Audio

Audio

Master & Dynamic MA770 Concrete Speaker

Concrete’s not the first material we’d think to go to in high-end audio equipment, but the Master & Dynamic MA770 Concrete Speaker — designed by Sir David Adjaye, the architect behind the new Smithsonian museum in Washington D.C. — shows that the material’s acoustic properties are more solid (sorry) than you’d imagine. The proprietary concrete composite adds both heft and ample dampening, the latter to the tune of five times superior than wood. In terms of components the MA770 features two 4-inch woven Kevlar long-throw woofers and a 1.5-inch titanium tweeter, all driven by a 100 watt Class D amplifier. Each also comes with a removable magnetic grille to protect the speakers and features WiFi, Chromecast, and Bluetooth 4.1 on top of a wired input so you can stream to it however you’d like.

Find it at Master & Dynamic – $1,800

GET IT: $1,800

Audio

Bose SoundLink Revolve

Dubbed their best sounding wireless speaker ever — and you know they’ve made some great sounding stuff already — the Bose SoundLink Revolve and higher-end, handle-equipped Revolve+ are worth a listen. The speaker’s name and rounded shape point towards omnidirectional sound, and indeed both feature two opposing passive radiators, a downward-facing transducer, and an acoustic deflector, all ensuring that its sound is as clear (and loud) regardless of your position. The speaker’s aluminum shell is also sealed for water-resistance and the top and bottom are actually made of rubber to absorb shocks and bumps — and to ensure the speaker survives falls and a bit of roughhousing. Both also boast a universal threaded mount for attaching to a tripod or GorillaPod (or other accessory), 12 to 16 hours of battery life (for the Revolve and Revolve+, respectively), and work with the Bose Connect app for pairing multiple devices to make stereo setups or extend the music across larger areas with multiple other Bose speakers in Party Mode.

Find the Revolve ($200) and Revolve+ ($300) at Amazon.

GET IT: $200+

Audio

Bang & Olufsen BeoSound Shape Modular Speakers

Bang & Olufsen already tends to make objectively attractive products. That said, none blend into your home environment quite as well as do their BeoSound Shape Modular Speakers, which effectively become a part of the decor. These wall-mounted wireless speakers integrate noise dampening for acoustic integrity and can be customized to fit both the look and size of any room: between 6 and 56 individual tiles (or more, if you add other passive damper tiles) can be paired up as a single unit. The hexagonal tiles vary not only in color (ten different fabrics are available) but also in function, with an amplifier unit necessary for every four speakers and one Core unit controlling up to eleven amps (and thus one whole setup). That Core boasts integrated Chromecast, Bluetooth, and Airplay connectivity so you’ll be able to stream to your system however you’d like, too. AC power does need to go to each amplifier but power strips and cables can be hid in extra damper tiles, making for a sleek, inconspicuous — and cordless — system.

Learn more at Bang & Olufsen – roughly $4,300+

GET IT: ~$4,300+

Audio

Marshall Monitor Bluetooth

If you’re an iPhone kinda person, may as well embrace the fact that it’s ditched the headphone jack. If not, well, it still can’t hurt to have options. The Marshall Monitor Bluetooth is the amp-maker’s latest pair of headphones to cut cords, relying instead on Bluetooth with aptX and custom tuned drivers for a solid, neutral-sounding listening experience that keeps on going for over 30 hours on a single charge. A multidirectional control knob to control music and answer calls, and their collapsible design keeps your travelling needs in mind. Oh, and if you’d like to plug a cord in, go right ahead, though the socket also doubles as a 3.5mm output for sharing your music with someone else.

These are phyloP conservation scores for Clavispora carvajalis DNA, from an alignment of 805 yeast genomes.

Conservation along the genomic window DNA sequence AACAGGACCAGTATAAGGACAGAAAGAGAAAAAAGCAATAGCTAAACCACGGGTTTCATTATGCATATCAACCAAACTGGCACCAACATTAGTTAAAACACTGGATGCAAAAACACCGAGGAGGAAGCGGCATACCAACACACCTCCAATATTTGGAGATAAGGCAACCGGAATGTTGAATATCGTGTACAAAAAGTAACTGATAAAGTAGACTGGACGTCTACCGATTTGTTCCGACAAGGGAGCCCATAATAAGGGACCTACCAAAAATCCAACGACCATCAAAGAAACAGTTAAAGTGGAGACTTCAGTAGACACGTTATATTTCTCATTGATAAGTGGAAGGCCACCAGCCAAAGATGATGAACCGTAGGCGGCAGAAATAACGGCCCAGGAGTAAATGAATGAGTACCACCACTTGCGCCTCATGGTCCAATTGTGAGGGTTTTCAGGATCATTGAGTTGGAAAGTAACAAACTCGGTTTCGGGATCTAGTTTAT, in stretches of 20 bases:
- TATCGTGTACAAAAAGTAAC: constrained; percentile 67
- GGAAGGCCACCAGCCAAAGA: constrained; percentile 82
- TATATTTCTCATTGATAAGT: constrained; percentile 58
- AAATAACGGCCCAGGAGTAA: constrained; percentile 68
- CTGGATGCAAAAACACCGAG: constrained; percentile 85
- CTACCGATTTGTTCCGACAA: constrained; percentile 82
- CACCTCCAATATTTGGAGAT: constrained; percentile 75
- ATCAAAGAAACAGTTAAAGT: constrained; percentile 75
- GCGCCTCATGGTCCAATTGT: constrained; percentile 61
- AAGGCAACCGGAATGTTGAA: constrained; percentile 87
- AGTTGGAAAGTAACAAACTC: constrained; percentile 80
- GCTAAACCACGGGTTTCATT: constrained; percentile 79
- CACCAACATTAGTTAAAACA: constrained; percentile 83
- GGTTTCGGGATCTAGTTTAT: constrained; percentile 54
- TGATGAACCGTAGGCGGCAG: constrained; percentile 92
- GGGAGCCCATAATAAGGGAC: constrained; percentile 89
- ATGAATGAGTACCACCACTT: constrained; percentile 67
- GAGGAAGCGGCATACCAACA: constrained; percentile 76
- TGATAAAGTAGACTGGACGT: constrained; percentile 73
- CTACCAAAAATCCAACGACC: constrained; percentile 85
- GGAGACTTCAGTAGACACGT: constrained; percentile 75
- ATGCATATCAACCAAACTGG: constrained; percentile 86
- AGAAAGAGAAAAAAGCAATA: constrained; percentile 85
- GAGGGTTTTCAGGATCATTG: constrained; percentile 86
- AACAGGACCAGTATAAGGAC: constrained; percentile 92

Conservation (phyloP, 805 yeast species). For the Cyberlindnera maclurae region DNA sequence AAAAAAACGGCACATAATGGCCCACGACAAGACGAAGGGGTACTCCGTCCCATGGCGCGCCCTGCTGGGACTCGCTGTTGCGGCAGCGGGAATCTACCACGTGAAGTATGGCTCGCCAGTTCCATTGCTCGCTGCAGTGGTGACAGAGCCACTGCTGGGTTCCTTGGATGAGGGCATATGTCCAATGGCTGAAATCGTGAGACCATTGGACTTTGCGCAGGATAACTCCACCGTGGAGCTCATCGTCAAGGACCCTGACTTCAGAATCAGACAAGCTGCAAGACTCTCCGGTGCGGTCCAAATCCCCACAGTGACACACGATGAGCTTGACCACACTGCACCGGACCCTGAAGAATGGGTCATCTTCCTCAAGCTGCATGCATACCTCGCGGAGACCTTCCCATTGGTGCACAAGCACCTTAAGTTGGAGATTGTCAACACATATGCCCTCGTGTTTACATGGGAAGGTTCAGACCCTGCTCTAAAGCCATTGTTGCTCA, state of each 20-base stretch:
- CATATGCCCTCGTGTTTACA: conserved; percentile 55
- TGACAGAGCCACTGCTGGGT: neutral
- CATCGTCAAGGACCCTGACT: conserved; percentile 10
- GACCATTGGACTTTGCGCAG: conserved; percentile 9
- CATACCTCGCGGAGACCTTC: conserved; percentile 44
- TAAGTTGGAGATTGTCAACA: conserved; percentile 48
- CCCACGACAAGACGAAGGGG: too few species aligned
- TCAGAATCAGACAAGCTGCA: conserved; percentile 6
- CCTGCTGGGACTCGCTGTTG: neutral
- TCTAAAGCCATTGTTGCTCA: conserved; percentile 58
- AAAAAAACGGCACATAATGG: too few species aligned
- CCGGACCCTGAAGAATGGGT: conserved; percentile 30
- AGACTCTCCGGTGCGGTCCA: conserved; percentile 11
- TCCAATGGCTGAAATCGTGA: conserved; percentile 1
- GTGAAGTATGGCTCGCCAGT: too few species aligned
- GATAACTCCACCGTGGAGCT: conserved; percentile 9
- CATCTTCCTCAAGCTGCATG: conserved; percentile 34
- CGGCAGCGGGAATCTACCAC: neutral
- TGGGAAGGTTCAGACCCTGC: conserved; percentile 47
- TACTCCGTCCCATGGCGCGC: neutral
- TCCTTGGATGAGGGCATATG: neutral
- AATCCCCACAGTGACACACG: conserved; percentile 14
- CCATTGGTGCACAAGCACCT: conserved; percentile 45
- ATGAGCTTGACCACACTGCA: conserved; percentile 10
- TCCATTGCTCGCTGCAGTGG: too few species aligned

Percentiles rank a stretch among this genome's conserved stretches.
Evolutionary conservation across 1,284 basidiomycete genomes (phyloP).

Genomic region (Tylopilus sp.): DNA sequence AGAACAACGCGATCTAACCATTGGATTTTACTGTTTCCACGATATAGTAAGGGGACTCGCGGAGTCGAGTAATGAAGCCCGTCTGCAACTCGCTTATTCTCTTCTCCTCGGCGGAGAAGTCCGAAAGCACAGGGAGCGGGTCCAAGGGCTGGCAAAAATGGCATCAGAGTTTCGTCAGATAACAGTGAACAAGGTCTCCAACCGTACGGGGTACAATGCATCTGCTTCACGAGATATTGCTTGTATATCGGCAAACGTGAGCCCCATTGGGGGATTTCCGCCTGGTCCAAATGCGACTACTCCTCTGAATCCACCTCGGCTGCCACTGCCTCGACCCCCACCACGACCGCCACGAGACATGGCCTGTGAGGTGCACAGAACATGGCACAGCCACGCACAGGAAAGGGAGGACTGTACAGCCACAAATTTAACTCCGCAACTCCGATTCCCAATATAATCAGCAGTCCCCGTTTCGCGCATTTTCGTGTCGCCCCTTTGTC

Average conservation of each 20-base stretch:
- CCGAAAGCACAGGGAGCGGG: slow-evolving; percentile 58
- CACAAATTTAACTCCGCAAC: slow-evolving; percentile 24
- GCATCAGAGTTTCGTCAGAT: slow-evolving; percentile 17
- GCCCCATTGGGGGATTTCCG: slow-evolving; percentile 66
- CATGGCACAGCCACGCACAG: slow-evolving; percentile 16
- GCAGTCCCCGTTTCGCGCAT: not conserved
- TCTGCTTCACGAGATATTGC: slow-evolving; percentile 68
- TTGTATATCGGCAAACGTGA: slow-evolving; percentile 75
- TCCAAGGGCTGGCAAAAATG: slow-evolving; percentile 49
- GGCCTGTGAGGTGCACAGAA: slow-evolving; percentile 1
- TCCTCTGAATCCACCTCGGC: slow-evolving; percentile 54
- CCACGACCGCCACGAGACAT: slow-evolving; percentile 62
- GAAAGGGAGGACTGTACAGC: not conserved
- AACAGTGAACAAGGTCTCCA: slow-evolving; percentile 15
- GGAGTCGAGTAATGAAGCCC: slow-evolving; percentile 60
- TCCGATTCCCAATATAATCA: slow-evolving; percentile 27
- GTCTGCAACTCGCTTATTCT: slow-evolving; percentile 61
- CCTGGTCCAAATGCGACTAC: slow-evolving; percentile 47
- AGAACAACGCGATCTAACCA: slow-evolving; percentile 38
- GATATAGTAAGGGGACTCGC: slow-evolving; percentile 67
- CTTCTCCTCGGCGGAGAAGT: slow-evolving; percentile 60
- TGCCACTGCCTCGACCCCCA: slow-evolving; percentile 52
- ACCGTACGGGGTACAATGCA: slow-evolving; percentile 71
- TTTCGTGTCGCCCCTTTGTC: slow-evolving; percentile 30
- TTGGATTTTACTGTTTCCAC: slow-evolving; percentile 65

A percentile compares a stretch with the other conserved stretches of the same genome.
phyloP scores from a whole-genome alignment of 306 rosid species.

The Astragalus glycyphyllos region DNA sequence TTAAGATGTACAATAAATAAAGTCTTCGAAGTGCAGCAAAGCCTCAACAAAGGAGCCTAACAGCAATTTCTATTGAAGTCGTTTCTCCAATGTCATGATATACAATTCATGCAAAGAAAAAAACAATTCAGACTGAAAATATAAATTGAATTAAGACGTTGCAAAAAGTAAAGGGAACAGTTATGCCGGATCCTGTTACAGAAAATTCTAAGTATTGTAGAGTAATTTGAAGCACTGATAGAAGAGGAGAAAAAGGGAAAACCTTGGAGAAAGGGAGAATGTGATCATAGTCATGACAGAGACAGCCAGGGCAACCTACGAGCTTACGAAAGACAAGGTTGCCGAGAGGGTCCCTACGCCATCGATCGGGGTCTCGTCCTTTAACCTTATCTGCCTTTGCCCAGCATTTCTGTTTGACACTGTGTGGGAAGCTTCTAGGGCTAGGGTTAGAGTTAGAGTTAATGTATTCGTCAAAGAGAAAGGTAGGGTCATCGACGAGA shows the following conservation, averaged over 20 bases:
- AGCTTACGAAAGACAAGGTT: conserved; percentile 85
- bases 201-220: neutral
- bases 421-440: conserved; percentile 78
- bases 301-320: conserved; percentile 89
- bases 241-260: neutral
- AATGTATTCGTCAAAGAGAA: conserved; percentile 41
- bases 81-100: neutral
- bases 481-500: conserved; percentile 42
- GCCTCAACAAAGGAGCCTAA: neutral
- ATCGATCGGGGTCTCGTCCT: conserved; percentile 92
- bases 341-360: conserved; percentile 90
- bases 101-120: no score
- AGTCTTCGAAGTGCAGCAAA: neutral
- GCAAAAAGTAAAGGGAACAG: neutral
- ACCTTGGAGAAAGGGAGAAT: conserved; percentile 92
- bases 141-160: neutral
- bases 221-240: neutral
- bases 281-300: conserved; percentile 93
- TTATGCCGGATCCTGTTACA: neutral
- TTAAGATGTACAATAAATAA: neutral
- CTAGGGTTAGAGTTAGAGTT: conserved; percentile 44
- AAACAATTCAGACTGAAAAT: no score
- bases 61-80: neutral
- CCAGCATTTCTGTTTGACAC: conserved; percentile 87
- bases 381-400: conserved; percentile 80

Learn more at Marshall – $250

GET IT: $250

Audio

Ultimate Ears Wonderboom

It’s so puffy it looks like it’s about the burst, but that’s just because Logitech packed as much as they could into the Ultimate Ears Wonderboom. The compact, barrel-shaped speaker puts out surprisingly loud sound for 10 hours per charge but really distinguishes itself from other portable speakers (both by UE and other brands) by its rugged and waterproof shell. Hell, it even floats, so you’ll probably want to throw a couple in the pool — paired in stereo mode — come summer. Though it drops the auxiliary input, so 100% Bluetooth it is.

Grab one at Ultimate Ears – $100

GET IT: $100

Audio

Review: Blue Sadie Headphones

The successor to Blue’s Mo-Fi over-ear headphones, the Sadie updates and refines the unique-looking — and unique-fitting — set of over-ear cans. This pair, which sits above the planar magnetic Ella and below the amp-devoid Lola in Blue’s lineup, is primarily targeted to mobile users (read: just about everybody who listens to music nowadays) relying on their laptops, smartphones, and tablets as the primary source of music, since all these devices lack dedicated amplifiers and thus require external outboard ones to optimally power HiFi headphones. But more than that they feature a Formula One-inspired articulating frame for improving fit in a way an extending band never could. We finally got a chance to test a pair ourselves over the past few weeks so if you’re curious keep on reading.

Design

Sadie may look big in online images but the pair is even bigger in person. Two oversized circumaural earcups press into your head and surround your ears, simultaneously insulating sound while avoiding putting any pressure directly on your ears. The earcups feature a bit of elegant-looking plastic in the form of a shell covering most of the outside, but almost every other visible part on the set is made of metal. That includes the race car-influenced suspension frame. The general frame design is shared with the Mo-Fi, albeit refined, though it’s still got three articulating joints on either side, expanding in width, height, and angle to fit a variety of head shapes and sizes. They do feel quite sturdy thanks to the use of metal but as a consequence this increases overall weight to just over one pound, nearly twice as much as some comparable pairs.